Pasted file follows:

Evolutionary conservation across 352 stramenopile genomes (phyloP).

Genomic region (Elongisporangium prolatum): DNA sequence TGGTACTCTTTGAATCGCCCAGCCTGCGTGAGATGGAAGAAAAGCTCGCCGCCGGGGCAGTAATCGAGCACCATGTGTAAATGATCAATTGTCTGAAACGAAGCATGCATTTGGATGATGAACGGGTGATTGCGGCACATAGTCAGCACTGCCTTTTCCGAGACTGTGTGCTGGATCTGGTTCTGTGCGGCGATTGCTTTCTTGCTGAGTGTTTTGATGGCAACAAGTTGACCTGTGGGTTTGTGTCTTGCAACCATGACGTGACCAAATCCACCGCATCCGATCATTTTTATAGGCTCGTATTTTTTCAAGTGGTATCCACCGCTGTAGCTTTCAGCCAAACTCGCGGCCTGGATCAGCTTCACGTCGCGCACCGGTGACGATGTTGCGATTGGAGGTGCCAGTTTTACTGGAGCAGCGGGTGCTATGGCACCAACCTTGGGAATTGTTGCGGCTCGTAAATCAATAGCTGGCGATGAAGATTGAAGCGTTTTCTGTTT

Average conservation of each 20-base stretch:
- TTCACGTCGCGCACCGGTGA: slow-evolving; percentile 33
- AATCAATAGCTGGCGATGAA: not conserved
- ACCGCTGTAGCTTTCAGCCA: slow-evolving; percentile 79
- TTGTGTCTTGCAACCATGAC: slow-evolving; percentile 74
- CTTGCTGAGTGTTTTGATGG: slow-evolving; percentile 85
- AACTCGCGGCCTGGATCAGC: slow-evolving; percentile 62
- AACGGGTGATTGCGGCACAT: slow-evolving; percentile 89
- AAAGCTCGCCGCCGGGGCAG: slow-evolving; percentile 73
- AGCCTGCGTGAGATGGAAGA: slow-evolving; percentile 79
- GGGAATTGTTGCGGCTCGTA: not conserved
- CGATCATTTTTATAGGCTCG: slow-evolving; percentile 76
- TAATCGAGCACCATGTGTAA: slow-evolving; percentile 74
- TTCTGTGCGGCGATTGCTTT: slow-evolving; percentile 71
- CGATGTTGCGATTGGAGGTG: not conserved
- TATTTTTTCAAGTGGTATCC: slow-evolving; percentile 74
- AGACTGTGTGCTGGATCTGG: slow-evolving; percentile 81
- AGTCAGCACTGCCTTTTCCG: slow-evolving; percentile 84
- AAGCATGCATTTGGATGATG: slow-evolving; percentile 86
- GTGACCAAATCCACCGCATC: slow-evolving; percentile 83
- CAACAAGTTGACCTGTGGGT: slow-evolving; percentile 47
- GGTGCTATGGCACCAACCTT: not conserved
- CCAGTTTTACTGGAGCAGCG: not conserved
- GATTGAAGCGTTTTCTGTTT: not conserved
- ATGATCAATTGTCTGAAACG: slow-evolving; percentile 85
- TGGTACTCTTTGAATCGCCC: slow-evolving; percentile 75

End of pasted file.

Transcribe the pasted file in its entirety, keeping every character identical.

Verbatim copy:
Evolutionary conservation across 352 stramenopile genomes (phyloP).

Genomic region (Elongisporangium prolatum): DNA sequence TGGTACTCTTTGAATCGCCCAGCCTGCGTGAGATGGAAGAAAAGCTCGCCGCCGGGGCAGTAATCGAGCACCATGTGTAAATGATCAATTGTCTGAAACGAAGCATGCATTTGGATGATGAACGGGTGATTGCGGCACATAGTCAGCACTGCCTTTTCCGAGACTGTGTGCTGGATCTGGTTCTGTGCGGCGATTGCTTTCTTGCTGAGTGTTTTGATGGCAACAAGTTGACCTGTGGGTTTGTGTCTTGCAACCATGACGTGACCAAATCCACCGCATCCGATCATTTTTATAGGCTCGTATTTTTTCAAGTGGTATCCACCGCTGTAGCTTTCAGCCAAACTCGCGGCCTGGATCAGCTTCACGTCGCGCACCGGTGACGATGTTGCGATTGGAGGTGCCAGTTTTACTGGAGCAGCGGGTGCTATGGCACCAACCTTGGGAATTGTTGCGGCTCGTAAATCAATAGCTGGCGATGAAGATTGAAGCGTTTTCTGTTT

Average conservation of each 20-base stretch:
- TTCACGTCGCGCACCGGTGA: slow-evolving; percentile 33
- AATCAATAGCTGGCGATGAA: not conserved
- ACCGCTGTAGCTTTCAGCCA: slow-evolving; percentile 79
- TTGTGTCTTGCAACCATGAC: slow-evolving; percentile 74
- CTTGCTGAGTGTTTTGATGG: slow-evolving; percentile 85
- AACTCGCGGCCTGGATCAGC: slow-evolving; percentile 62
- AACGGGTGATTGCGGCACAT: slow-evolving; percentile 89
- AAAGCTCGCCGCCGGGGCAG: slow-evolving; percentile 73
- AGCCTGCGTGAGATGGAAGA: slow-evolving; percentile 79
- GGGAATTGTTGCGGCTCGTA: not conserved
- CGATCATTTTTATAGGCTCG: slow-evolving; percentile 76
- TAATCGAGCACCATGTGTAA: slow-evolving; percentile 74
- TTCTGTGCGGCGATTGCTTT: slow-evolving; percentile 71
- CGATGTTGCGATTGGAGGTG: not conserved
- TATTTTTTCAAGTGGTATCC: slow-evolving; percentile 74
- AGACTGTGTGCTGGATCTGG: slow-evolving; percentile 81
- AGTCAGCACTGCCTTTTCCG: slow-evolving; percentile 84
- AAGCATGCATTTGGATGATG: slow-evolving; percentile 86
- GTGACCAAATCCACCGCATC: slow-evolving; percentile 83
- CAACAAGTTGACCTGTGGGT: slow-evolving; percentile 47
- GGTGCTATGGCACCAACCTT: not conserved
- CCAGTTTTACTGGAGCAGCG: not conserved
- GATTGAAGCGTTTTCTGTTT: not conserved
- ATGATCAATTGTCTGAAACG: slow-evolving; percentile 85
- TGGTACTCTTTGAATCGCCC: slow-evolving; percentile 75